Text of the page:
Death of former Yemeni president confirmed, his son reportedly captured by rebels

Yemen's former president Ali Abdullah Saleh addressing a ceremony to commemorate the 40th anniversary of the British forces withdrawal from Aden

Yemen rebel alliance teeters as strongman turns to Saudis

Yemen's Houthi-run Interior Ministry said Saleh was killed in the fighting that broke out between Houthi rebels and forces loyal to Saleh last week.

But there was no independent confirmation, however, pictures circulated on social media appeared to show Saleh's body.

Yemen's former President Ali Abdullah Saleh addresses a rally held to mark the 35th anniversary of the establishment of his General People's Congress party.

Media channels in Iran, whose government backs the Houthis, and al-Arabiya, a Saudi channel, also announced Saleh's death.

Circumstances of his death remained unclear but some officials said rebels killed him as he tried to leave the capital Sanaa.

BBC World Service journalist Mai Noman said: "Saleh's death: shocking not just bec he ruled #Yemen for over 30yrs, he's been the key player in every major event even after being ousted".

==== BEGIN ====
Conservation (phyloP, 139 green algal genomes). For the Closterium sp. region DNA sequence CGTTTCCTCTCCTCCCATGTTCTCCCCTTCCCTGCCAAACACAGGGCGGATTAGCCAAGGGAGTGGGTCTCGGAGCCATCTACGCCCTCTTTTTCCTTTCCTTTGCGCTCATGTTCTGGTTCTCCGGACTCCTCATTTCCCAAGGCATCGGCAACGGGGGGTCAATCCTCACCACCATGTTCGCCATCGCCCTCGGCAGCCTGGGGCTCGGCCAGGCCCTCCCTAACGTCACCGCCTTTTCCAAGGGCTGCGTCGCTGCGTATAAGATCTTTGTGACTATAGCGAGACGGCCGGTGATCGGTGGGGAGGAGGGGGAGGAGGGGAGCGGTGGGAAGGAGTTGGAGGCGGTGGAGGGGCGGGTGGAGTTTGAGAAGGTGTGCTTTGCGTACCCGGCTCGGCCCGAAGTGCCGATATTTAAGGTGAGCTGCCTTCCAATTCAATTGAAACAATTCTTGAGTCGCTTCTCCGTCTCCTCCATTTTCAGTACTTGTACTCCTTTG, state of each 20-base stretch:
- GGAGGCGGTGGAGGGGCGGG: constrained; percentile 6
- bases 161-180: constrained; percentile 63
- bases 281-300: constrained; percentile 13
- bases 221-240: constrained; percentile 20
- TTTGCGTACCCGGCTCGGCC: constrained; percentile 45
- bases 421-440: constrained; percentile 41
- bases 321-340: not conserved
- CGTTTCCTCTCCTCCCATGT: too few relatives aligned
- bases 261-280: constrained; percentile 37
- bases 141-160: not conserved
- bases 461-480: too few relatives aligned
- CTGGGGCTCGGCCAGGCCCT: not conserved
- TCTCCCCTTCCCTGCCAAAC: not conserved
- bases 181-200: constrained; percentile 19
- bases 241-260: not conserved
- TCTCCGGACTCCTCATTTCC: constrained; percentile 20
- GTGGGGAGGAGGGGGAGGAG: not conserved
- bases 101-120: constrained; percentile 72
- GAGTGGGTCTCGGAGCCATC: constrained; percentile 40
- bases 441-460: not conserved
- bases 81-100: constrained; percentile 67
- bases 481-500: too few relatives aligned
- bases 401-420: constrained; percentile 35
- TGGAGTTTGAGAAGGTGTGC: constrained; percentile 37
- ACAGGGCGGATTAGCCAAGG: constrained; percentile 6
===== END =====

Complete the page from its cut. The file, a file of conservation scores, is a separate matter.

For his part, Houthi leader Abdel Malek al-Houthi called on Saleh to end what he called "the sectarian strife" that he has instigated, and threatened to take action against his supporters militarily if he does not.

Yemen expert Nadwa Dawsari, of non-profit Project on Middle East Democracy, said Saleh's killing could have grave consequnces for the country.

A video by Yemen's Houthi rebels allegedly shows the slain body of the country's former leader Ali Abdullah Saleh.

Two of Mr Saleh's associates and a third official from the government of Yemen's internationally recognised president, Abed Rabbo Mansour Hadi, have confirmed the death.

The Houthis had branded him a traitor for allegedly striking a deal with Saudi Arabia.

The apparent shift in position came as Saleh's forces battled Houthi fighters in Hadda, a district in southern Sanaa where members of Saleh's family, including his nephew Tareq, live.

Yemen's war has killed more than 10,000 people since 2015, displaced more than two million people, and caused a cholera outbreak infecting almost one million people.

The fighting has killed dozens of people and wounded hundreds, according to the International Committee of the Red Cross, and raised concern of further casualties among civilians. Iran supports the Houthis but denies arming them.

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